It's easy to get fed-up, disillusioned, even cynical about education in Britain. Newspapers seem full of what was wrong in education, what is wrong and what is about to go wrong. But there's much that is good about being a teacher in Britain - often the small things that we take for granted are sources of wonder for students and teachers from other countries.
During the summer, Box Hill School, near Dorking in Surrey, hosted an exchange with 10 Romanian students, aged 16-17. They stayed with families to get an idea of "normal" English life, visited school for three days and joined in lessons - winning the hearts of all teachers by asking for a double A-level maths lesson!
Climbing, abseiling and the "zip wire" were favourite activities - and, of course, they saw the sights of London, including the Tower and a visit to meet the Romanian ambassador's wife. In the last few days of term, they went in search of Cornish surf. When their visit ended, we parted with tears and promises to keep in touch.
Andrea has since written: "The biggest differences between our two countries are not about technology, or wealth, or entertainment - they're about the people and the relationships between them. What do I mean? The school is totally different from ours. The teachers are the pupils' friends, without shouting or telling them to shut up. They are all interested in the young man's or woman's life, not only in the future concerning their subjects."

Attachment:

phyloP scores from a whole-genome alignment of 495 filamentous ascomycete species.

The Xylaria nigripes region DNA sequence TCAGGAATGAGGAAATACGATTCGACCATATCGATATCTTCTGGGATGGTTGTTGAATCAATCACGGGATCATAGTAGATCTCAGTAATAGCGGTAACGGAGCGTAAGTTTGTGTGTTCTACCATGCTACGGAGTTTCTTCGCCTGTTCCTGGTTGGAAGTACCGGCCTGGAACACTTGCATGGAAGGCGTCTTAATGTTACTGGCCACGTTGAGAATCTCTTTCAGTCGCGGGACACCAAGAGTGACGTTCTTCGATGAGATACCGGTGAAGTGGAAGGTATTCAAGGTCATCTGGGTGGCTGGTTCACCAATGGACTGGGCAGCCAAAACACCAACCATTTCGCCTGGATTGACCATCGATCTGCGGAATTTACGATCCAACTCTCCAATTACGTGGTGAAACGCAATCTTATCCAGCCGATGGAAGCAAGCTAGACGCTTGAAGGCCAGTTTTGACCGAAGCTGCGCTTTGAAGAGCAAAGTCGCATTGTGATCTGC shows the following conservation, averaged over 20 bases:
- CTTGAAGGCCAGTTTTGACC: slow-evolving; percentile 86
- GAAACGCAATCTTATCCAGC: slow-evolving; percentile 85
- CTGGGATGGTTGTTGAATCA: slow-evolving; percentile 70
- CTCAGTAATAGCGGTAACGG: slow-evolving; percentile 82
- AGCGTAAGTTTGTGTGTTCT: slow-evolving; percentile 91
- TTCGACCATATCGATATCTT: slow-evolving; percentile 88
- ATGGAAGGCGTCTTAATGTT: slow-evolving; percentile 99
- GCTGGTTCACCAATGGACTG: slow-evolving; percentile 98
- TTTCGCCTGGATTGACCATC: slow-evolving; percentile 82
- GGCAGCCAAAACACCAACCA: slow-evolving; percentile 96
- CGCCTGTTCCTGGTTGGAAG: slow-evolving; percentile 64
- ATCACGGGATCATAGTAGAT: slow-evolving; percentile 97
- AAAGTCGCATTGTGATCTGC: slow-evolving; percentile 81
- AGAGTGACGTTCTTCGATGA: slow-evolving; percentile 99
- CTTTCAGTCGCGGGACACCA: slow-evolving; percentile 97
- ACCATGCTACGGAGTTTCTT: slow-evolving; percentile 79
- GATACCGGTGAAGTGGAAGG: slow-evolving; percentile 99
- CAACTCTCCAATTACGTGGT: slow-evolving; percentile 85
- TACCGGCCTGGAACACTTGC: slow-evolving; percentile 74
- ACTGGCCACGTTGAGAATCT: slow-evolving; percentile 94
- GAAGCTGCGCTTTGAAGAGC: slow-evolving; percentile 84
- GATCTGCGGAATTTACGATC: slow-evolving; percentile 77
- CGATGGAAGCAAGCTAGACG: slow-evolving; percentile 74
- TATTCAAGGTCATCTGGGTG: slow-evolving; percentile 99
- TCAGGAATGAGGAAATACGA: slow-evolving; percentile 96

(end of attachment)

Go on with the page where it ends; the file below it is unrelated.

Raluca wrote: "The thing that most impressed me about England was the many choices. For example, if you have a diploma in something, you don't have to practise that job all your life. You can choose to do so many things. You can even choose your food at school dinners!" She also liked the kindness of the shop assistants. "When you go into a shop they always do all the things that make you feel good when you buy something. In Romanian shops, it is easy to feel that the assistants are doing customers the greatest possible favour by allowing them even to enter the premises."
Horia, the only male in the group, summed up the impact of Britain: "St Paul's, a great Gothic cathedral, is surrounded by modern buildings. Near the fence, a tree, Mahatma Gandhi's tree. Two saints of two people together in the same place. One fought for God, one for freedom. Britain honours both."
Think of their reactions as you face the challenges and excitements of a new school year. One last thought; in Romania, even the most experienced teachers cannot earn more than Pounds 40 a month.
Pat Smith is a teacher at Box Hill School, Surrey